Grounded vs. Grounding
The terms grounded and grounding are very similar, but their meanings are quite different.
In any electrical circuit, there are two wires needed to complete any circuit. One is called the "hot wire" and the other is called "neutral" or "grounded". Sometimes the neutral wire is referred to as a grounded wire. It is most correctly referred to as a "grounded neutral conductor," but most times referred to as "the neutral" or "the ground wire".
Since the neutral or grounded wire is a necessary part of the electrical path, grounded wires carry electrical current under normal operating conditions. A grounded wire is required by the National Electrical Code to be white or gray in color on the customer side of the meter. Grounded wires on the utility side of the system do not generally have insulation.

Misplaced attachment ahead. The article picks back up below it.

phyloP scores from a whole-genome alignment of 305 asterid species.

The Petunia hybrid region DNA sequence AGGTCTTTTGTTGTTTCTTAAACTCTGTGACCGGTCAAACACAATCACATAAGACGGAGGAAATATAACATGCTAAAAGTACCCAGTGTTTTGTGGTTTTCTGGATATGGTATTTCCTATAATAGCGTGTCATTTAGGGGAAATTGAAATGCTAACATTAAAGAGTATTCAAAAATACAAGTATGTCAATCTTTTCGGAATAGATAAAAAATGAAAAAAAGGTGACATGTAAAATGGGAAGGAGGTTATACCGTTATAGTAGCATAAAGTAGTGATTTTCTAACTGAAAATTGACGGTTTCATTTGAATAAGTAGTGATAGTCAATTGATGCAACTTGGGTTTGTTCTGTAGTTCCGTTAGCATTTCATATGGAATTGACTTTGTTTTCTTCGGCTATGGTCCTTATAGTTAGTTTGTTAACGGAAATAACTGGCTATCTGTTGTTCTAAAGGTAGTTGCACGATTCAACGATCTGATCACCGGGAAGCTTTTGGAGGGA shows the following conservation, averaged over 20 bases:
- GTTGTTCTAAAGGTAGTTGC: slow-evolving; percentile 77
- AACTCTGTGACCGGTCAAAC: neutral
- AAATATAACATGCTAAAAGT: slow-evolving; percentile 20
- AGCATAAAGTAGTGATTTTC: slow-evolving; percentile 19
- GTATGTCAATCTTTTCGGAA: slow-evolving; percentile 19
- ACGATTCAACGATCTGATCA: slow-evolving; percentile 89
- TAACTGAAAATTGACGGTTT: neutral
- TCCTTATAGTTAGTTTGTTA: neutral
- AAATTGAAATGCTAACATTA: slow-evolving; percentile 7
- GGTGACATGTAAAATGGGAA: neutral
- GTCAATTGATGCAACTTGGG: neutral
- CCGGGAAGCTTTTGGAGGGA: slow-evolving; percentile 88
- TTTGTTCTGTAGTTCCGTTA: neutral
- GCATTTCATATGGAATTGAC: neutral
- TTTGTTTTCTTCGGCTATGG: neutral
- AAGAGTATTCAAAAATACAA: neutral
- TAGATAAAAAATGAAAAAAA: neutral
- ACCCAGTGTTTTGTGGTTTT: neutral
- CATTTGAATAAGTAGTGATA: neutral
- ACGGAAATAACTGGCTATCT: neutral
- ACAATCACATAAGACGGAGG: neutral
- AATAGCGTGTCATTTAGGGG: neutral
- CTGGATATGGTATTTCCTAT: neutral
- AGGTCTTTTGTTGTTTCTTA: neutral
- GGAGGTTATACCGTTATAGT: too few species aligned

A "grounding" wire on the other hand is a safety wire that has intentionally been connected to earth. The grounding wire does not carry electricity under normal circuit operations. It's purpose is to carry electrical current only under short circuit or other conditions that would be potentially dangerous. Grounding wires serve as an alternate path for the current to flow back to the source, rather than go through anyone touching a dangerous appliance or electrical box.
Confusion arises because it is commonly referred to as a ground wire even though it is more correctly called a "grounding" wire. Some people will refer to this wire as the "case ground" since this wire is typically connected to the cases or outer parts of electrical boxes and appliances and tools.
The grounding wire is required by the National Electrical Code to be a bare wire, or if insulated, a green or green with yellow colored insulation.